II. Epidemiology

  1. Incidence: 1 in up to 7,000 pregnancies

III. Pathophysiology

  1. Idiopathic condition
  2. Abnormal hepatic mitochondrial function
  3. Results in buildup of fat droplets (microvesicular fatty infiltration) in hepatocytes

IV. Risk Factors

  1. First pregnancy
  2. Multiple Gestation

V. Symptoms

  1. Onset in third trimester
  2. Vomiting (76%)
  3. Upper Abdominal Pain (43%)
  4. Anorexia (21%)
  5. Jaundice (16%)

VI. Signs

VII. Labs

  1. Liver Function Tests
    1. Serum Bilirubin increased, but <5 mg/dl
    2. Prothrombin Time (aPT and INR) increased
    3. Serum Transaminases (AST, ALT) <500 IU/L
      1. Contrast with much higher in Viral Hepatitis
    4. PTT and INR/ProTime prolonged
  2. Platelet Count decreased mildly: 100,000 to 150,000
    1. Contrast with HELLP Syndrome in which Platelet Count is much lower
  3. Chemistry panel
    1. Serum Creatinine increased
    2. Hypoglycemia

VIII. Imaging

  1. All imaging tests have high False Positive Rate
  2. Abdominal Ultrasound
    1. Evaluate for hepatic infarct, Hematoma and Acute Cholecystitis

IX. Differential Diagnosis

  1. See Acute Hepatitis
  2. Hyperemesis Gravidarum
    1. Liver transaminases (AST, ALT) may be over 200 IU/L
    2. Alkaline Phosphatase may be increased up to twice normal
    3. Serum Bilirubin may be increased enough to cause visible Jaundice
  3. HELLP Syndrome
    1. May be most difficult to distinguish from Acute Fatty Liver of Pregnancy
    2. Often associated with Preeclampsia with Severe Hypertension and Proteinuria
    3. Most commonly occurs in third trimester and immediately postpartum
  4. Acute Fatty Liver of Pregnancy
    1. Associated with more severe liver failure and Renal Insufficiency
    2. May be difficult to distinguish with HELLP Syndrome
  5. Intrahepatic Cholestasis of Pregnancy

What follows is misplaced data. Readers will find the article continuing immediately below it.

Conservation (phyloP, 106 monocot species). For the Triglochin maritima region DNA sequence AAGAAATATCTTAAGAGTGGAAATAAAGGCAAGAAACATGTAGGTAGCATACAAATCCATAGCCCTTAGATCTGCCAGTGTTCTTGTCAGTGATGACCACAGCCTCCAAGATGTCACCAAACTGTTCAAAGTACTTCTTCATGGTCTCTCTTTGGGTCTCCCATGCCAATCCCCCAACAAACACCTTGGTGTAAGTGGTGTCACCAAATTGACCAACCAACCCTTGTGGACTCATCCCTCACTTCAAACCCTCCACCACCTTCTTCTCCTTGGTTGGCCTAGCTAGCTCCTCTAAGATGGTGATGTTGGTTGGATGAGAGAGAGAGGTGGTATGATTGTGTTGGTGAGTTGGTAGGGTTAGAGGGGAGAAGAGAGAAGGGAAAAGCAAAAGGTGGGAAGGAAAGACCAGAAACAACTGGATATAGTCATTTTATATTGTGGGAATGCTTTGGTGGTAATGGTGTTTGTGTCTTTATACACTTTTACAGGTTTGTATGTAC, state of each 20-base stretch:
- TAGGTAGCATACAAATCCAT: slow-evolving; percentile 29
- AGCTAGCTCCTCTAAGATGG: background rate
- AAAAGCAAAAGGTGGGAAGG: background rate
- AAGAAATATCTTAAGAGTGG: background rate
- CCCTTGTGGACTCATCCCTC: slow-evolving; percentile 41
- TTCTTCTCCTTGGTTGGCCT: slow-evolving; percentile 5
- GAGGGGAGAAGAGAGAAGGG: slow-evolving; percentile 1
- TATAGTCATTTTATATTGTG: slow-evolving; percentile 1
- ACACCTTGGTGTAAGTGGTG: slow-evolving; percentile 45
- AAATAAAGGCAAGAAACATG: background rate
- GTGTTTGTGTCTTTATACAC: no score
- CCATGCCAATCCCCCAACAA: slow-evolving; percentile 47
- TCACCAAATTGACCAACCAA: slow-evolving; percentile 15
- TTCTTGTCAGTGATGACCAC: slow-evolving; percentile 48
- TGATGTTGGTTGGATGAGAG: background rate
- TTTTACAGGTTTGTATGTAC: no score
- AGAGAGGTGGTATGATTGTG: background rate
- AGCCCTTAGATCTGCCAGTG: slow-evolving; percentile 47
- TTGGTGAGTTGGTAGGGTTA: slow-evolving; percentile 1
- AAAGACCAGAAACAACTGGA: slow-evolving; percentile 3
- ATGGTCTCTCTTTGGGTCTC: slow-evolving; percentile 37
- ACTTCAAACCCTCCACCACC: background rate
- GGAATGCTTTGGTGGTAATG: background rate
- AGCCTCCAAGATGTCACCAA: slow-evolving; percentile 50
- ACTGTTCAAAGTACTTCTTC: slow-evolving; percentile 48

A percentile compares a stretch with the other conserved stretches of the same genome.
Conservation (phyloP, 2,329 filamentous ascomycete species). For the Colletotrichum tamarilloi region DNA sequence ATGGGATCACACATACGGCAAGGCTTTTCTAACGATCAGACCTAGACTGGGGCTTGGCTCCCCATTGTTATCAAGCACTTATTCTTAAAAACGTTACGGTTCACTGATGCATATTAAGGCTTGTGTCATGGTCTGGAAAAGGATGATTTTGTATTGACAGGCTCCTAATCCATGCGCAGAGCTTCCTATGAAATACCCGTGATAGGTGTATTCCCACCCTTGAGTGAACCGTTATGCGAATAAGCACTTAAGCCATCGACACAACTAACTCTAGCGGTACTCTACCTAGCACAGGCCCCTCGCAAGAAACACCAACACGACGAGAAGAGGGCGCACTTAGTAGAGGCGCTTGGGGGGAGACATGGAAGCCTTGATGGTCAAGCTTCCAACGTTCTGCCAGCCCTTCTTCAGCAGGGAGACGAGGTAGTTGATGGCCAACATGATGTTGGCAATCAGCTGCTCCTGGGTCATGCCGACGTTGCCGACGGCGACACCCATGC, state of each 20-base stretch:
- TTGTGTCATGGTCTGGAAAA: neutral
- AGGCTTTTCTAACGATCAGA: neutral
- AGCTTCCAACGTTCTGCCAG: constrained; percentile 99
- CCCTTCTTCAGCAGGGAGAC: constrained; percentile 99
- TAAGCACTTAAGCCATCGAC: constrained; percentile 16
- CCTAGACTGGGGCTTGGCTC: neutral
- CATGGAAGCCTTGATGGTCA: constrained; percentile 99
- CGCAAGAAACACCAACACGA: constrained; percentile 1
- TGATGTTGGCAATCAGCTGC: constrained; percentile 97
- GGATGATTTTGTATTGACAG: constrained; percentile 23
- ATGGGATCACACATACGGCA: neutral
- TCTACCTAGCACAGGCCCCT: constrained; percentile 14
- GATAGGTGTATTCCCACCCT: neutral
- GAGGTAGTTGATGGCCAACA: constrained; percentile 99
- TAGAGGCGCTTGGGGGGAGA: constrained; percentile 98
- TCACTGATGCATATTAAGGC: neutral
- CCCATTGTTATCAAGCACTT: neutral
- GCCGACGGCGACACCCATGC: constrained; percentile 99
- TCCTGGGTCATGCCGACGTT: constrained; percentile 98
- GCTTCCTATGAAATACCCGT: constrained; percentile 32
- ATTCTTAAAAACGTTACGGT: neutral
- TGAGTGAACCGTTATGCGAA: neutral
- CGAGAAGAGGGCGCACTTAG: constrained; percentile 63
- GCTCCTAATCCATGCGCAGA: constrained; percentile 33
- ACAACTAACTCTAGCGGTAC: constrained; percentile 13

1. Most common liver disease in pregnancy (second and third trimester)
    2. Significantly elevated Bilirubin levels risk fetal demise and preterm delivery
  6. Other Acute Liver Disease
    1. See Acute Hepatitis
    2. Hepatic infarct
    3. Trauma (Liver Hematoma)
    4. Acute Cholecystitis

X. Differential Diagnosis: Non-pregnancy related

XI. Management

  1. Distinguish from HELLP Syndrome (and other causes of liver disease in pregnancy)
    1. See Differential Diagnosis above
    2. Severe hepatic insufficiency is more likely in Acute Fatty Liver of Pregnancy (AFLP) than HELLP
      1. Encephalopathy, Coagulopathy and Hypoglycemia are more common in AFLP
  2. Delivery is critical and should be performed as soon as possible
    1. Delay may result in disease progression with risk of maternal mortality
    2. Delivery regardless of Gestational age
  3. Avoid Hepatotoxins (e.g. certain general Anesthetics)
  4. Treat concurrent Disseminated Intravascular Coagulation
    1. Correct Coagulopathy with Blood Products
  5. Correct Hypoglycemia
    1. D10W infusion and
    2. Dextrose 50% boluses as needed

XII. Course

  1. Fulminant hepatic failure if untreated
  2. Disease usually remits within days of delivery (although lab abnormalities may persist)

XIII. Prognosis

  1. Maternal mortality: <10% (previously as high as 92%)
  2. Infant mortality: Previously as high as 50%

XV. References

  1. Swencki (2015) Crit Dec Emerg Med 29(11):2-10
  2. Castro (1999) Am J Obstet Gynecol 181:389-95 [PubMed]

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